The LINPACK Benchmarks are a measure of a system's floating point computing power. They measure how fast a computer solves a dense N by N system of linear equations Ax = b, which is a common task in engineering. The solution is obtained by Gaussian elimination with partial pivoting, with 2/3·N3 + 2·N2 floating point operations. The result is reported in millions of floating point operations per second (MFLOP/s, sometimes simply called FLOPS).
Millions of floating point operations per second. A floating point operation here is a floating point addition or a floating point multiplication with 64 bit operands. For this problem there are 2/3 n^3 + n^2 floating point operations.
The time in seconds to solve the problem, Ax=b.
A check is made to show that the computed solution is correct. The test is based on || Ax - b || / ( || A || || x || eps) where eps is described below. The Norm Res should be about O(1) in size. If this quantity is much larger than 1, the solution is probably incorrect.
The relative machine precision usually the smallest positive number such that fl( 1.0 - eps ) < 1.0, where fl denotes the computed value and eps is the relative machine precision.
support upcoming hardware and new iOS version
Ratings and Reviews
This app provides an excellent benchmark. I would like to be able to save results and the date.
Does what it says: a very specialized test of math speed
Linpack is a benchmark program with a long history; this little app moves it to the iPhone.
I am not aware of any app that actually uses this type of math on a smartphone; most smartphone applications, even if they analyze huge sets of data, don't attempt the advanced statistical insights it could give. (That is, IF it worked against real data and reported any result other than how accurately it solved the linpack problem. This is JUST for benchmarking!)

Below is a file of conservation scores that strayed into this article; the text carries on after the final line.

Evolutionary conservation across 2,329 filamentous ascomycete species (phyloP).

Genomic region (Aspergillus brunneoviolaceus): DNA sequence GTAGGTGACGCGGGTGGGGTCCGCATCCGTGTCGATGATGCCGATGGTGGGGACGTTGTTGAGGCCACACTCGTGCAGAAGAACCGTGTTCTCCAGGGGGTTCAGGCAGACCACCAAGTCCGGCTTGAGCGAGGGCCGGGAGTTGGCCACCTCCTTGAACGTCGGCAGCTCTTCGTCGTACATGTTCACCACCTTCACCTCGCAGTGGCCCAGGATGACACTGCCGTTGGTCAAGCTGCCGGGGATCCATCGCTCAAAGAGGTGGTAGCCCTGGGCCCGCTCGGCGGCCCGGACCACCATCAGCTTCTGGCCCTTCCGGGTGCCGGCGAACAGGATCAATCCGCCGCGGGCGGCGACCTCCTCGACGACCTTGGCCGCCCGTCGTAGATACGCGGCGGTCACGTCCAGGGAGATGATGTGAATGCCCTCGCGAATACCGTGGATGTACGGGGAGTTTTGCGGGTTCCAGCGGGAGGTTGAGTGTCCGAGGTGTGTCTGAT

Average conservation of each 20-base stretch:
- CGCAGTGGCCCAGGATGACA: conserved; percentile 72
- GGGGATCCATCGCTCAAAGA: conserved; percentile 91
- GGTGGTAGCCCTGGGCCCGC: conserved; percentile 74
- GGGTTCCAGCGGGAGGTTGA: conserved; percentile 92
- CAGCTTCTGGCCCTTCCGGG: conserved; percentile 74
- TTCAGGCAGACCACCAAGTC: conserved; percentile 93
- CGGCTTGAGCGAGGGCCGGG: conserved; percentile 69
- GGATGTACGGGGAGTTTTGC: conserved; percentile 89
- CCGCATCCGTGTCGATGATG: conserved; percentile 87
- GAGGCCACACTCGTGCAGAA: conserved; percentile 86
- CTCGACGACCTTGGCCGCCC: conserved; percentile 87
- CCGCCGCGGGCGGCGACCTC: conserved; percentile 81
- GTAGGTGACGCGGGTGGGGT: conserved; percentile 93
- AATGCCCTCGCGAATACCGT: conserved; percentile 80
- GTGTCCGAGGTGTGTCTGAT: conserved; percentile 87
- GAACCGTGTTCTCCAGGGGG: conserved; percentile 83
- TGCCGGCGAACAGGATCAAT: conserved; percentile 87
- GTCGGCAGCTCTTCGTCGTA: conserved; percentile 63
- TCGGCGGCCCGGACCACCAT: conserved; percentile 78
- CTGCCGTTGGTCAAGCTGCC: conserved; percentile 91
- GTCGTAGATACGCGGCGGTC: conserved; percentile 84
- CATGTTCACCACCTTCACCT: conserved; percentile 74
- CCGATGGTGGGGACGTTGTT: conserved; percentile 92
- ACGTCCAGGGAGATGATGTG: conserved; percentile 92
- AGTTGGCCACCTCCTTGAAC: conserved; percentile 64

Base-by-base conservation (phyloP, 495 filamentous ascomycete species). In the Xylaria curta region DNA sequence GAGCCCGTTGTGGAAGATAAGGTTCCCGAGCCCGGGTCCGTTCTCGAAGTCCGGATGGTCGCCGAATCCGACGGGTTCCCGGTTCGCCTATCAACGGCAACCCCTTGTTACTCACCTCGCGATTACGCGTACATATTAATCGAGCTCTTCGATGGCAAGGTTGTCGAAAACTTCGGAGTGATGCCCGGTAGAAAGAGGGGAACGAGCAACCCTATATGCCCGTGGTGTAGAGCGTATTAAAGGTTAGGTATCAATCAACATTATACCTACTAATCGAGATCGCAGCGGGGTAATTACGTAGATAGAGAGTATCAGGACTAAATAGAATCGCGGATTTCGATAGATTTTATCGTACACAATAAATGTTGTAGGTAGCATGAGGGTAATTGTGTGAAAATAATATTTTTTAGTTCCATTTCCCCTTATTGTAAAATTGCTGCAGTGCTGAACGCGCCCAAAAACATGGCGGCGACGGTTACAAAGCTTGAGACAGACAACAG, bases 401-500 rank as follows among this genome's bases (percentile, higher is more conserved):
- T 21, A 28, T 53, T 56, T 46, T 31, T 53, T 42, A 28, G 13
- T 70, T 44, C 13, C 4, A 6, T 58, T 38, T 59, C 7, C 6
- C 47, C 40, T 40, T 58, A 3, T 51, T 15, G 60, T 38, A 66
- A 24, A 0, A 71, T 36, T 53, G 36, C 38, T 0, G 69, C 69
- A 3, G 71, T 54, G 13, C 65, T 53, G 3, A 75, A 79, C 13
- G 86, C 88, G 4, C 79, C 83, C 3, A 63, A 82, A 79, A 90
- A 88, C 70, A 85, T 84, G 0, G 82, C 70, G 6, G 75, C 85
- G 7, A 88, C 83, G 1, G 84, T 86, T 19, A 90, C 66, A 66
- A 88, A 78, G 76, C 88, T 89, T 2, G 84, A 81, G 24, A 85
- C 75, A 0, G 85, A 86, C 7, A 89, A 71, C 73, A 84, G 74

I've used the math on desktop machines for an aggressive stat approach to investing, and the math has useful applications in almost all science, but a phone, especially due to its casual use patterns, is an unlikely home for these types of in-depth studies.
In that sense, Linpack is useful for getting a rough notion of the iPhone's power on math-intensive work and almost nothing else. I found it useful to compare to the old PCs that I used for my work (almost a hundred times faster!) or against other smartphones (similar to other what I see quoted for other ARM chips at similar clock speeds).
Maybe the developer will suggest other uses, or show how clever programming could speed up the direct way of solving the problem, but I've been happy with just this.
Owners of other phones look on with envy
They can say all they want, but when other phone user's have inefficent OS and hardware setup. It shows. And this is the app that will show them. the 4S and iPad 2 that I have just burn through every phone on the market. Including 1.5GHz ones. This is comparable as they all are currently using more or less the same CPU in each phone. Either an ARM Cortex A9 or a slightly modified one; thus when my 800MHz 4S crushes that 1.5GHz ...phone....yeah. This doesn't stand for everything, but it does mean something.
With Family Sharing set up, up to six family members can use this app.